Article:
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Nature Routines and Affinity with the Biosphere: A Case Study of Preschool Children in Stockholm
Stockholm University, Faculty of Science, Stockholm Resilience Centre.ORCID iD: 0000-0003-0179-2540
Stockholm University, Faculty of Science, Stockholm Resilience Centre.ORCID iD: 0000-0003-2637-2024
2014 (English)In: Children, Youth and Environments, ISSN 1546-2250, E-ISSN 1546-2250, Vol. 24, no 3, p. 16-42Article in journal (Refereed) Published
Abstract [en]

Do nature-deficit routines undermine affinity with the biosphere? We assessed social-ecological features in Stockholm that afford nature experiences and analyzed the accessibility of these natural areas to preschools. We then selected preschools with contrasting accessibilities. The nature routines resulting from differing outdoor possibilities in preschool life were investigated in relation to children’s affinity with the biosphere. Preschools with routines closer to nature have children who are more empathetic and concerned for non-human life forms, and more cognitively aware of human-nature interdependence. We conclude that, nature-rich routines in cities significantly correlate with higher children’s ability to develop affinity with the biosphere.

Place, publisher, year, edition, pages
2014. Vol. 24, no 3, p. 16-42
Keyword [en]
nature routine, affinity with the biosphere, extinction of experience, preschool children, urban design
National Category
Earth and Related Environmental Sciences
Research subject
Sustainability Science
Identifiers
URN: urn:nbn:se:su:diva-114368DOI: 10.7721/chilyoutenvi.24.3.0016OAI: oai:DiVA.org:su-114368DiVA, id: diva2:791665
Available from: 2015-03-02 Created: 2015-03-02 Last updated: 2018-02-12Bibliographically approved
In thesis
1. Nature Routines of Children as Leverage Point for Sustainable Social-Ecological Urbanism: Connecting childhood and biosphere to design sustainable civilizations in the human habitat
Open this publication in new window or tab >>Nature Routines of Children as Leverage Point for Sustainable Social-Ecological Urbanism: Connecting childhood and biosphere to design sustainable civilizations in the human habitat
2016 (English)Licentiate thesis, comprehensive summary (Other academic)
Abstract [en]

Strong sustainability requires enhanced knowledge and understanding of complex social-ecological interactions, but it also implies a ‘novel’ conceptualization of the relationship between humans and nature, one in which individuals perceive themselves as embedded members of the Biosphere. The aim of this Licentiate thesis is to investigate the validity of a strategy that is centered on designing the urban green infrastructure to nurture such human-nature relationship in children’s attitudes. The research is framed by spatial cognition, conservation psychology, and social-ecological sustainability and it focuses on the validity of this strategy. Hence, the Licentiate analyzes how reoccurring experiences of nature that are situated in the everyday habitat (i.e. nature routines) affect personal human-nature attitudes and how these can be implemented as leverage points to change social-ecological systems using sustainable urbanism. Paper 1 tests the assumed link between the nature routines in Stockholm and preschool children’s development of cognitive and emotional affinity to nature. The results show that nature-rich routines over a period of four years are significantly correlated with the strength of preschooler’s affinity with nature. Paper 2 uses a mixed methods approach to evaluate changes in Connection To Nature (CTN) in 10 years olds who partake in a project of nature conservation. The results of Paper 2 show that there is an evaluative gap between theory and practice in connecting children with nature that impedes the evaluation of how children’s CTN changes over short periods of time and that impedes the creation of an evaluative framework for nature experiences. Paper 3 considers these empirical results in theorizing an approach to sustainable urban design based on social-ecological sustainability that includes CTN. In order to overcome existing limitations Paper 3 presents the concept of cognitive affordances as a theoretical tool to embed cognitive and emotional attitudes towards nature into the design of urban spaces. All combined these papers provide valid evidence that nature routines in cities, especially for children, can be a significant leverage point to enable future sustainable civilizations.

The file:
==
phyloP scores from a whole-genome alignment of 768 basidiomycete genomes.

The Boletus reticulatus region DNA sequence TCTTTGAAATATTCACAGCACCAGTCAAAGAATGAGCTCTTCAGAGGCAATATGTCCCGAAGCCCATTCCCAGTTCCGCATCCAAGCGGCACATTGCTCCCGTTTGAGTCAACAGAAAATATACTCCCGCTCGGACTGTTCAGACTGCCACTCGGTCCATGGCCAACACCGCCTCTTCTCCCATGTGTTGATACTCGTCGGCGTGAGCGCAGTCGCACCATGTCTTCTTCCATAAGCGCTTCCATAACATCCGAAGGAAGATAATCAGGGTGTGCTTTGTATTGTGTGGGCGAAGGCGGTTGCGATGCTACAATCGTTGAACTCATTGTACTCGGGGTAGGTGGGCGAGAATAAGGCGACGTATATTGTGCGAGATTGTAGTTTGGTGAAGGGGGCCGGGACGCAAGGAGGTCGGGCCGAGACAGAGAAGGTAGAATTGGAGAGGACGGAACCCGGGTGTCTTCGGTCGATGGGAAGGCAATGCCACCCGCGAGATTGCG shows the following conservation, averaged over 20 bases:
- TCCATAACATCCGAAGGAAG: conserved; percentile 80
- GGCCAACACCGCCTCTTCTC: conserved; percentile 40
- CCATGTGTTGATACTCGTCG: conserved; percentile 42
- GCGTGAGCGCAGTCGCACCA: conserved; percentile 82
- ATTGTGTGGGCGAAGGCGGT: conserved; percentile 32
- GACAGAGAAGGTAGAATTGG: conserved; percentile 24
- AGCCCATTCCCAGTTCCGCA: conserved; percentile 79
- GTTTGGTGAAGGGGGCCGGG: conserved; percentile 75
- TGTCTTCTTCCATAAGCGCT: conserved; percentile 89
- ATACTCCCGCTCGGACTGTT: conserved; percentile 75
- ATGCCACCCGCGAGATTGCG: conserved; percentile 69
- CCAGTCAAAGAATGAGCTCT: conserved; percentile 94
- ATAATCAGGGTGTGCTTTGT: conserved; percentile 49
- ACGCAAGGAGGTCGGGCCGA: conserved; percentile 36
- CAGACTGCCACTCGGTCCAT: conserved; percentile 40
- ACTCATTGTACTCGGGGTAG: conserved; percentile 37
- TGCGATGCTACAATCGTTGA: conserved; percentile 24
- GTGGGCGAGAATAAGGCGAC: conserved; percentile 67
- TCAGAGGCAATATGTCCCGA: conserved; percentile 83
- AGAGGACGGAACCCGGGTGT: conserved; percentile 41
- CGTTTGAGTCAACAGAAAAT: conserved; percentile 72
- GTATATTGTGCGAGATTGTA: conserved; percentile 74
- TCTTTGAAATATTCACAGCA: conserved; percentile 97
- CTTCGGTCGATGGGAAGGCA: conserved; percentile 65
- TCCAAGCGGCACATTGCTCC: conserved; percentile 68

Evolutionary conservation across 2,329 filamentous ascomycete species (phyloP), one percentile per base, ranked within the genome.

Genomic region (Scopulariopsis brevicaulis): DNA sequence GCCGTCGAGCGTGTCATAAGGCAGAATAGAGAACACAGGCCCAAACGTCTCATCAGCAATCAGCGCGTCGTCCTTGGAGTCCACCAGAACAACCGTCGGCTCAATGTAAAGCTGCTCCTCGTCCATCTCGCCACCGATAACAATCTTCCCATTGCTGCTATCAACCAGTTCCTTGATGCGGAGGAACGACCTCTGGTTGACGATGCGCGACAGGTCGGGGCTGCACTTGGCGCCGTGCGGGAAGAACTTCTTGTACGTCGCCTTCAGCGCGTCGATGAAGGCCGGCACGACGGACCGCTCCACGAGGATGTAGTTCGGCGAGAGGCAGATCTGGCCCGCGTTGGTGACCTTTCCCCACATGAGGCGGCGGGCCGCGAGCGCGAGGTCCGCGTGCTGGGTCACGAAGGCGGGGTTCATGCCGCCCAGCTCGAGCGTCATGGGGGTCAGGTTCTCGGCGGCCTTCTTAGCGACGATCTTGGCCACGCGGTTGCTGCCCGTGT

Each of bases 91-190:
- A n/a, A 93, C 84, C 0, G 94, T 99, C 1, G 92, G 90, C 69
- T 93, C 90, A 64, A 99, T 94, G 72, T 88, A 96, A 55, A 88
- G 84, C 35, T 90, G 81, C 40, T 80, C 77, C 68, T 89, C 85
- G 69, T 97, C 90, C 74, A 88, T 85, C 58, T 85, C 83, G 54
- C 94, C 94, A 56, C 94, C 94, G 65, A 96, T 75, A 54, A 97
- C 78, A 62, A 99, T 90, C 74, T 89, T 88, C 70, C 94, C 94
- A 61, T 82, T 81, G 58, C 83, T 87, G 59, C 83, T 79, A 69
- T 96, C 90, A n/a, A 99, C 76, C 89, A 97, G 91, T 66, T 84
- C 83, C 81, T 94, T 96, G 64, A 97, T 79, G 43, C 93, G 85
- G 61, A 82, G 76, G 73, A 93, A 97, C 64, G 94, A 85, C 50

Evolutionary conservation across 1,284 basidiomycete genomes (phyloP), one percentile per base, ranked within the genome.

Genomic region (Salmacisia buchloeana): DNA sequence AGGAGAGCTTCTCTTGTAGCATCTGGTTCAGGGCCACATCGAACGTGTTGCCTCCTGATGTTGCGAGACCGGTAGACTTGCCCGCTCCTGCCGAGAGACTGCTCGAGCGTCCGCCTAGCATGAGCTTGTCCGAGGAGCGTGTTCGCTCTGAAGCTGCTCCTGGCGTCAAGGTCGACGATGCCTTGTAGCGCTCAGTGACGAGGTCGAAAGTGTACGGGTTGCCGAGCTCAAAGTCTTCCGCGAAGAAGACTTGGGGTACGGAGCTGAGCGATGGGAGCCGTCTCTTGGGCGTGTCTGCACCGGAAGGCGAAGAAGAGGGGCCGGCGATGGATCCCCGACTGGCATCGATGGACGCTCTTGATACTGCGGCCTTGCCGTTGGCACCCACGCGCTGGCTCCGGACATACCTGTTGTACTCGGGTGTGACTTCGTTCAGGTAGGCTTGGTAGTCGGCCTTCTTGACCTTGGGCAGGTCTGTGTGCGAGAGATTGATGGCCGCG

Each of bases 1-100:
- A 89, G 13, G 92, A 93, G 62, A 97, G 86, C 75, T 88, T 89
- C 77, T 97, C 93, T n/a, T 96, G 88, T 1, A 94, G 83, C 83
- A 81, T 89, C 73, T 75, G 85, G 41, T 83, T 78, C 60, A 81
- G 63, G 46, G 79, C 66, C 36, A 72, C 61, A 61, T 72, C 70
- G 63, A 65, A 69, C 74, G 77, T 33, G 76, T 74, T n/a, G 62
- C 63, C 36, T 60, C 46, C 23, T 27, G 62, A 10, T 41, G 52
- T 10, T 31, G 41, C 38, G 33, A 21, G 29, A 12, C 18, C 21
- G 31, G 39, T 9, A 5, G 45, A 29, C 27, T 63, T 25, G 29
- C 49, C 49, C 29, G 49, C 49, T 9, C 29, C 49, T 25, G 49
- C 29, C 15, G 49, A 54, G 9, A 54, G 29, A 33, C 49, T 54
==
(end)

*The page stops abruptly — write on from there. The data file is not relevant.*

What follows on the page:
Place, publisher, year, edition, pages
Stockholm: Stockholm University, 2016. p. 27
Keyword
Nature routines, strong sustainability, sustainable social-ecological urbanism, connection to nature, children
National Category